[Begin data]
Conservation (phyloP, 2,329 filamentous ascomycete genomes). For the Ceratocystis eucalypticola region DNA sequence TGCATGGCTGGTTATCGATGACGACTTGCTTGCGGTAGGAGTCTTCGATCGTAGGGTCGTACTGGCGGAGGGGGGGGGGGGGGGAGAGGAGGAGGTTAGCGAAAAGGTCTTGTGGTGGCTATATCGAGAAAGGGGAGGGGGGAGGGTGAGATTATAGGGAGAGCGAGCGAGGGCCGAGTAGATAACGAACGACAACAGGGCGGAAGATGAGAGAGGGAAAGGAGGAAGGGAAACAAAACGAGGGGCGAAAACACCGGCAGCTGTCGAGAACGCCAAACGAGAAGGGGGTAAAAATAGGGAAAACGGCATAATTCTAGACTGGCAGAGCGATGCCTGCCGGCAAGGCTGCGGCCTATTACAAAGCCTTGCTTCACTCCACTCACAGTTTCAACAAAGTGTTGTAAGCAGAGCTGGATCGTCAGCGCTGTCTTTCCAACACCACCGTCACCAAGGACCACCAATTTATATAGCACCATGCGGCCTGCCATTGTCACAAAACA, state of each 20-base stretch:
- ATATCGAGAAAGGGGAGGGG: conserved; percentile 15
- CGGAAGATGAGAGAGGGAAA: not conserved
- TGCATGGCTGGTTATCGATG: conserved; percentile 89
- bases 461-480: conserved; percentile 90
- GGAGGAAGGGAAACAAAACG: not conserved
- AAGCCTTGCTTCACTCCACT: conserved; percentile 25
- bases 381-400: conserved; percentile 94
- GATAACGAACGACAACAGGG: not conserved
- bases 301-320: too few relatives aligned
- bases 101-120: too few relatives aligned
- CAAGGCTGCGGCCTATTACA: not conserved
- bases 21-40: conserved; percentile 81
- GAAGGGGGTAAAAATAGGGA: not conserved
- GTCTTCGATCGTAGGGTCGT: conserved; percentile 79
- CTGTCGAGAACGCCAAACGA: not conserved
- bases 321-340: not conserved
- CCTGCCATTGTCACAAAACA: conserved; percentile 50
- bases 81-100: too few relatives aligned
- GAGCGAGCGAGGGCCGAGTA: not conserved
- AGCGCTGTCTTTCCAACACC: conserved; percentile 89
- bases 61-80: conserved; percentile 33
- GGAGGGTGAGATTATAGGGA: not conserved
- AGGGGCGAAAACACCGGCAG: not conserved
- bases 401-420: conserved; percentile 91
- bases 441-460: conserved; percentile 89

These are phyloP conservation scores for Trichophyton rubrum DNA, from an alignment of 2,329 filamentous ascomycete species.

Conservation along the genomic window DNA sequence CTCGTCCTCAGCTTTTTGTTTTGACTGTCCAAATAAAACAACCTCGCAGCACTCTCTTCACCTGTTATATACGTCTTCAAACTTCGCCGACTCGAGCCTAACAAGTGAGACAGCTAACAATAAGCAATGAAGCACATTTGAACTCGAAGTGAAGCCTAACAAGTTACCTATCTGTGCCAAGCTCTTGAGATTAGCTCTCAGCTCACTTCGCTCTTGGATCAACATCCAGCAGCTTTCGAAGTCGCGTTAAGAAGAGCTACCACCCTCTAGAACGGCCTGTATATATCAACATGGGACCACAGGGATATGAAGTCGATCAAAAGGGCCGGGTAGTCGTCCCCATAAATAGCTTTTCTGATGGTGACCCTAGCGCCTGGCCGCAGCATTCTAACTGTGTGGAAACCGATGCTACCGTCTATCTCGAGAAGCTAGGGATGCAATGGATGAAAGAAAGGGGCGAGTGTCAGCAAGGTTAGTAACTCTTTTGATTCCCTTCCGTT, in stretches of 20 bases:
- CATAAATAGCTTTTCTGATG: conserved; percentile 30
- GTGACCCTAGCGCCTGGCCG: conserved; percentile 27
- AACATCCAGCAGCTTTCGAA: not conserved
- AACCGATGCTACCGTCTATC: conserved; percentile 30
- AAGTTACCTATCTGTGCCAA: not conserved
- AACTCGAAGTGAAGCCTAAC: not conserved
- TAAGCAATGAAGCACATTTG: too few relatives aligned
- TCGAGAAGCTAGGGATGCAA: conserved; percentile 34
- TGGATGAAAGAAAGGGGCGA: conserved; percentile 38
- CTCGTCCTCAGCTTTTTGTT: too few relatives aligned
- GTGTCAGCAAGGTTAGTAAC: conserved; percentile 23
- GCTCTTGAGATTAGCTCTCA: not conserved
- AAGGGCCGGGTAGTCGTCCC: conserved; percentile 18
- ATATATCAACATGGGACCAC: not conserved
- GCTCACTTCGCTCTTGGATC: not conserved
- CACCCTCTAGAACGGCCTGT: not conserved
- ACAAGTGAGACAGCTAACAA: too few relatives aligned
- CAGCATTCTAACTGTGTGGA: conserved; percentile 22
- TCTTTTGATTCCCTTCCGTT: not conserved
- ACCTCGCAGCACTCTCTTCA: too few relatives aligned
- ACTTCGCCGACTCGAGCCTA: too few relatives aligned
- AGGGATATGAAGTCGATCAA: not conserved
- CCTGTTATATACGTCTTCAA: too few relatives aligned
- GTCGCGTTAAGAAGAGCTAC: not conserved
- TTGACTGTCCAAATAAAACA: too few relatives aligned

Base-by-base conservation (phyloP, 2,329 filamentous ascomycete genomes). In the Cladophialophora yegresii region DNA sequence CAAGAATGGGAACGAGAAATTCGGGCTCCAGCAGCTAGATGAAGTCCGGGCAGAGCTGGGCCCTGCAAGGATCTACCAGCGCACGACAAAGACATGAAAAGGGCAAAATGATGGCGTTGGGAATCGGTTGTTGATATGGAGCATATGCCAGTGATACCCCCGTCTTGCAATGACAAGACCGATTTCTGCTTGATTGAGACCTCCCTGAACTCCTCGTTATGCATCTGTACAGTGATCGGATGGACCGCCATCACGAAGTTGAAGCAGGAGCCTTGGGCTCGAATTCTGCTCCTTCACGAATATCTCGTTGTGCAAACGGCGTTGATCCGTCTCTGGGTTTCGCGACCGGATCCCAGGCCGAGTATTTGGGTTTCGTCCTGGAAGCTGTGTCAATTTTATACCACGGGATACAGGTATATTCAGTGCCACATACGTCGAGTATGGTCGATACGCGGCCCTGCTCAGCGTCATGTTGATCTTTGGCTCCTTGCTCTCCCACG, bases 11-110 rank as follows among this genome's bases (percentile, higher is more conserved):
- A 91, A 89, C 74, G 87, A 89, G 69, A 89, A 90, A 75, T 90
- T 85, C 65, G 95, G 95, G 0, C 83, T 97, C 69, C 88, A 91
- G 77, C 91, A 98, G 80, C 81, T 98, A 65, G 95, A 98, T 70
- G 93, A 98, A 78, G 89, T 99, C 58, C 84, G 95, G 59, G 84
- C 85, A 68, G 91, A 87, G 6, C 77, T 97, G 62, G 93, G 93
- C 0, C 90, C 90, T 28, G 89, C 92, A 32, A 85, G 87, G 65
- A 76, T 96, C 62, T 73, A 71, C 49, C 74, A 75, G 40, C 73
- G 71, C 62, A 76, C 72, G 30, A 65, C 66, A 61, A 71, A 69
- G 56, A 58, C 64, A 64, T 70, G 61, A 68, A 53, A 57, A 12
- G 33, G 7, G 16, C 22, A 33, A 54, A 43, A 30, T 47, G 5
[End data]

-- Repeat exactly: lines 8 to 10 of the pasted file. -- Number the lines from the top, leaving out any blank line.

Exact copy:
- bases 381-400: conserved; percentile 94
- GATAACGAACGACAACAGGG: not conserved
- bases 301-320: too few relatives aligned